The fear of getting judged makes several people avoid psychotherapy. This further leads to reducing the likelihood of seeking help.

But we want to remove the stigma that comes with physiotherapy. That’s why we have featured a question asked by Redditor u/annabel420 and the response that people gave. This Redditor asked women “What’s the best question your therapist has asked you?”

Here are some of the most memorable responses.


Therapist: “You realize you’re describing domestic abuse”

Me: “Oh no, he’s never hit me.”

Therapist proceeds to explain emotional, psychological and financial abuse.


“Is that going to matter 5 years from now? How about 5 months? 5 day? Will it even matter 5 hours from now? Then why are you wasting more than 5 minutes worrying about it?”


Therapist: “I don’t think you’re happy or know what makes you happy. You’ve spent your whole life trying to make others happy and have never focused on yourself. You’ve worked so hard for a life you can put on a post card (wife, great house and career, etc) but I don’t think you want any of it.”

Me: You’re crazy. Of course I know what makes me happy!

Therapist: Name 5 things.

Me: …..

This conversation made me significantly change my ways and has probably been the single most impactful statement in my entire life.

She was right.


“Why do you keep referring to yourself as having anger issues and emotional issues?”

It was the first time I had even considered that the ‘anger’ issues I was told I had from when I was a small child were just my family not wanting to deal with my emotional needs. I’d been gaslit my whole life to think that all of my emotions were unreasonable and ‘extreme’, when they actually weren’t.

I recently ‘graduated’ from therapy (my choice, with the door always open to go back). It took me 1.5 years to relearn emotions, how to express myself, and not ‘protect’ people from my emotions. I do feel emotions strongly (was diagnosed with ADHD), but none of my reactions are extreme.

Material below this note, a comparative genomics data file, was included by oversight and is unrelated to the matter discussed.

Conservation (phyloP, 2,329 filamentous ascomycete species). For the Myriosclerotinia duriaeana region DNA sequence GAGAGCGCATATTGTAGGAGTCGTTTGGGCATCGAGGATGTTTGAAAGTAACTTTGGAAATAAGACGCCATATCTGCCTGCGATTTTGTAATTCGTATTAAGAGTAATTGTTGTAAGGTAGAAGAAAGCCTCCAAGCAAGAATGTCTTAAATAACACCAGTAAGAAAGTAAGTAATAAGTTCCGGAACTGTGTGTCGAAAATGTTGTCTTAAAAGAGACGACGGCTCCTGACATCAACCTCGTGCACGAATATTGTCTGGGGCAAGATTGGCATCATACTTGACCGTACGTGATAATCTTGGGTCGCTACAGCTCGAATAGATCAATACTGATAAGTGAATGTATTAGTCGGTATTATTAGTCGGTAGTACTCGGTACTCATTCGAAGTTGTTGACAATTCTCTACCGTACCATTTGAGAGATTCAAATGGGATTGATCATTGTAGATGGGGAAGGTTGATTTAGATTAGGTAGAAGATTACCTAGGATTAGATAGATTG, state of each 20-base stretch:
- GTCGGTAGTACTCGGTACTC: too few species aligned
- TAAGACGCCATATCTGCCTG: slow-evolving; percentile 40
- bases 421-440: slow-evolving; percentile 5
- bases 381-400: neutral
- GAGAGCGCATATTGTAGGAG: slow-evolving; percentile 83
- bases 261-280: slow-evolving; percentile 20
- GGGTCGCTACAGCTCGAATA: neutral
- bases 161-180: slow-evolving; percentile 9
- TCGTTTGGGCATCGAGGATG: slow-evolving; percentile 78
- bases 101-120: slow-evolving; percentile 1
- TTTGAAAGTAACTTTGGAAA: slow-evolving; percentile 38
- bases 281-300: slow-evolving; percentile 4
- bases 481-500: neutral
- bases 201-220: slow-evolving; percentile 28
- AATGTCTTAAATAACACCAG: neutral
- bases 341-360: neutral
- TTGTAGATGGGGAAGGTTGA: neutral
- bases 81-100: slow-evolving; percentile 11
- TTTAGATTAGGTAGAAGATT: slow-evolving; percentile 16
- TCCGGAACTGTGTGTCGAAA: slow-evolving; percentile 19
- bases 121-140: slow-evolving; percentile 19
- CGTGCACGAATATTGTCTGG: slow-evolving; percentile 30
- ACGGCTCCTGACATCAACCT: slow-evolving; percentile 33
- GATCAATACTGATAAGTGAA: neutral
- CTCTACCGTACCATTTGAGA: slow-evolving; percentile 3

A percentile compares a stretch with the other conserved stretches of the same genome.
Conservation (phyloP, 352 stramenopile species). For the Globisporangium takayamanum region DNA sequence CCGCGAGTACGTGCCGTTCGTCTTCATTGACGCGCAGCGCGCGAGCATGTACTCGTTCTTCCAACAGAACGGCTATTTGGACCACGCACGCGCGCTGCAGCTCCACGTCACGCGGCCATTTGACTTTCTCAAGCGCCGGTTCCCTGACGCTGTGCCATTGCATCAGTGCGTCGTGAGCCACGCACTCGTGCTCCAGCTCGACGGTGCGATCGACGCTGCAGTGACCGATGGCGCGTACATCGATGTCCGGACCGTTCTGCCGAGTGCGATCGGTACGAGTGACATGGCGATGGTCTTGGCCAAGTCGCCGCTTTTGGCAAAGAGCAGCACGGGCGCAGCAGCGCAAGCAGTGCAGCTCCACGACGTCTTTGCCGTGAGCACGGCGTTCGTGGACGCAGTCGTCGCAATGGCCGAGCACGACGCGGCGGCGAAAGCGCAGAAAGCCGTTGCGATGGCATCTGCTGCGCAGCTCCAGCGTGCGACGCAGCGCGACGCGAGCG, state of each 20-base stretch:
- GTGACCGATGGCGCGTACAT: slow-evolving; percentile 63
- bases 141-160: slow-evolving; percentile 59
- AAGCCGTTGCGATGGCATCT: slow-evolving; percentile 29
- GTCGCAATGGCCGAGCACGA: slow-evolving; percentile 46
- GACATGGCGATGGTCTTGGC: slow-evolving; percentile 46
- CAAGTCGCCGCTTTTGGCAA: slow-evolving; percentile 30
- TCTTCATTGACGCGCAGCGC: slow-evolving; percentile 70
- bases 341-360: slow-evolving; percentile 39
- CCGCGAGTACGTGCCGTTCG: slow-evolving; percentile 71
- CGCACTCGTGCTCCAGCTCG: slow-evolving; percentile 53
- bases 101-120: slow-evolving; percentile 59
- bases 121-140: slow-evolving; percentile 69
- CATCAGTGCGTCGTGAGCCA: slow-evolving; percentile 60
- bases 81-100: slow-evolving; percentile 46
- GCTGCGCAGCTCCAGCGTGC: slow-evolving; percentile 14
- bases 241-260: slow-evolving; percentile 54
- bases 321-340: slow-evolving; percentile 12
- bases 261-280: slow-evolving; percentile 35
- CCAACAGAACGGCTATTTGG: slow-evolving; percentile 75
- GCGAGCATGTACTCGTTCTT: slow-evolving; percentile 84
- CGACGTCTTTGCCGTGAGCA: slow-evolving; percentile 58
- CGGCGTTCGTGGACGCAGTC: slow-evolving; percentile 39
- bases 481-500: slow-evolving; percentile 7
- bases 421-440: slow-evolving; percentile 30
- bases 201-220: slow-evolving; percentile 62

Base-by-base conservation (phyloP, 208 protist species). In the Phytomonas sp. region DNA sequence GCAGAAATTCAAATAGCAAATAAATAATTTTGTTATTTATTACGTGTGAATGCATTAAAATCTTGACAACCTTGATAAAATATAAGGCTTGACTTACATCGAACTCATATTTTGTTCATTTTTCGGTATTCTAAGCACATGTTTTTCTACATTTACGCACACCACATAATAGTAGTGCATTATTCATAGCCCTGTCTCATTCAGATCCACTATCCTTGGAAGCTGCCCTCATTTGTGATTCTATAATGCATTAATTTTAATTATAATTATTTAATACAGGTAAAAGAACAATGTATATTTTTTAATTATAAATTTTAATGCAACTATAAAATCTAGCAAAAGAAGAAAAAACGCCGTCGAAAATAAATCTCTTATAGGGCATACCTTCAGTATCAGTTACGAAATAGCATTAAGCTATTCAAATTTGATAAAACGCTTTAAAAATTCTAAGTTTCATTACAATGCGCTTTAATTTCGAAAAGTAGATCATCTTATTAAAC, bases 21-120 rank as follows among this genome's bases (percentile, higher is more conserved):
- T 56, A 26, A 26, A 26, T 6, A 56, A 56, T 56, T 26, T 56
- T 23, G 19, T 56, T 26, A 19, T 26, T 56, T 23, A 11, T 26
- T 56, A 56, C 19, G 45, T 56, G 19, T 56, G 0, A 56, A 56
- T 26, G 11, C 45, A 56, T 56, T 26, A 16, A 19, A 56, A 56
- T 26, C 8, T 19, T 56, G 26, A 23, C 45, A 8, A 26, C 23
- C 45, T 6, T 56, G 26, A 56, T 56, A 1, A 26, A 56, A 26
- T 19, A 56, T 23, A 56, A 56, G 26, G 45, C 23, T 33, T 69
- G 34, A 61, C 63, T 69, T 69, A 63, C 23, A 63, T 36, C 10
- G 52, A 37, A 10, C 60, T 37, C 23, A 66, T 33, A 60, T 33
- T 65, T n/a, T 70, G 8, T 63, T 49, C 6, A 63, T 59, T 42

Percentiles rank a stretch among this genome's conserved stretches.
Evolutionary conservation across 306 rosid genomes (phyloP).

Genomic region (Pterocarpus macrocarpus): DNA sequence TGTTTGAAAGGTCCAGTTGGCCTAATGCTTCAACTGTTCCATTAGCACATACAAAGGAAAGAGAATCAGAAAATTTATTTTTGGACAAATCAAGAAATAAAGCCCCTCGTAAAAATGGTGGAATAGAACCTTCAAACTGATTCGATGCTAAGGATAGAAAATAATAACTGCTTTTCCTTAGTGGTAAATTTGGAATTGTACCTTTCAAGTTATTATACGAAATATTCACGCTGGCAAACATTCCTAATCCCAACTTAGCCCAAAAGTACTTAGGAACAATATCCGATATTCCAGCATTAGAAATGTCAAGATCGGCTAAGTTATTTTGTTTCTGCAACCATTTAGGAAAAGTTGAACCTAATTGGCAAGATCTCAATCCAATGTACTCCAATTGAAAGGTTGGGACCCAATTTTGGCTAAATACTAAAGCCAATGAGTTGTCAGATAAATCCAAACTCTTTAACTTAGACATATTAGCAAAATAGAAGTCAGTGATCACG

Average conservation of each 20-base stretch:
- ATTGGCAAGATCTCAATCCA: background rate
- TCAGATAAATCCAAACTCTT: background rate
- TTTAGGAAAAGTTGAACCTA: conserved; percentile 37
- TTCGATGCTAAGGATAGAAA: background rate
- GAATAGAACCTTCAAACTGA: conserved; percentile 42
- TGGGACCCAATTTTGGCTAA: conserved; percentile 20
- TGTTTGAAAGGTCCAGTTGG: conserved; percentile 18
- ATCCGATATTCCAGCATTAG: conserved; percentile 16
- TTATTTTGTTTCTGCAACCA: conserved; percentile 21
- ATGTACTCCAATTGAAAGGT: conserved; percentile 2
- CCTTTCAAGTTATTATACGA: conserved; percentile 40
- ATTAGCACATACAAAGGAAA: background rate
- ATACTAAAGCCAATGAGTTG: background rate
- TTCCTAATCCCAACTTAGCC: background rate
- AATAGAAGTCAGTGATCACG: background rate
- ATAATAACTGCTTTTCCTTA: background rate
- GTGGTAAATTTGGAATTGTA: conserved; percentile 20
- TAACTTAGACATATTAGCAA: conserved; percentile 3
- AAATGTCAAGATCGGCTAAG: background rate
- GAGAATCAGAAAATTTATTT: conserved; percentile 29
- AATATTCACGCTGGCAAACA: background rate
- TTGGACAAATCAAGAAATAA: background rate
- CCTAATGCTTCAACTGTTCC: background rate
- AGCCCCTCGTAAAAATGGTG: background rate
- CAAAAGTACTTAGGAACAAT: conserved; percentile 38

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“Why do you always seek their approval, when you’ve never approved of their choices?”

This was an eye-opener when discussing my parents with her.


If you weren’t related to your relatives, would you be friends with them?….if no, then why does it matter so much to you what they think?


in regards to negative self-talk: “the things that you say about yourself…if your closest friends were depressed and going through a hard time, would you say the same things to them?”


“Whose voice is saying those things?”

She recently told me at the beginning of our sessions I made a lot of negative statements about myself and she asked me that question. I said it’s my voice saying that to me. It’s 16 sessions later and I said something negative and she asked the same question. This time I said the voice is my mum’s. It really helped me realise that all the negative thoughts I have about myself are a product of what I’ve been brought up with. It was completely eye-opening.


Do you think your grief is about the relationship ending or is your grief about what you think could have been and how you thought it was going to be? It was the latter



Do you think your grief is about the relationship ending or is your grief about what you think could have been and how you thought it was going to be? It was the latter



‘If you had a child, would you let them be around this person?’

Absolutely not.

‘Why do you feel you don’t deserve to be protected from this kind of person and abuse?’
‘Who is taking care of the child in you that never feels safe?’


“Why aren’t you allowed to be happy right now, instead of when you’ve lost weight?” I suffer from binge eating disorder, and this is the reason I went to therapy in the first place. The hardest thing I learned through therapy is that I had to accept myself for who I am now in order to make any progress. This helped because I wasn’t putting so much pressure on myself to lose weight — like everything was riding on it.”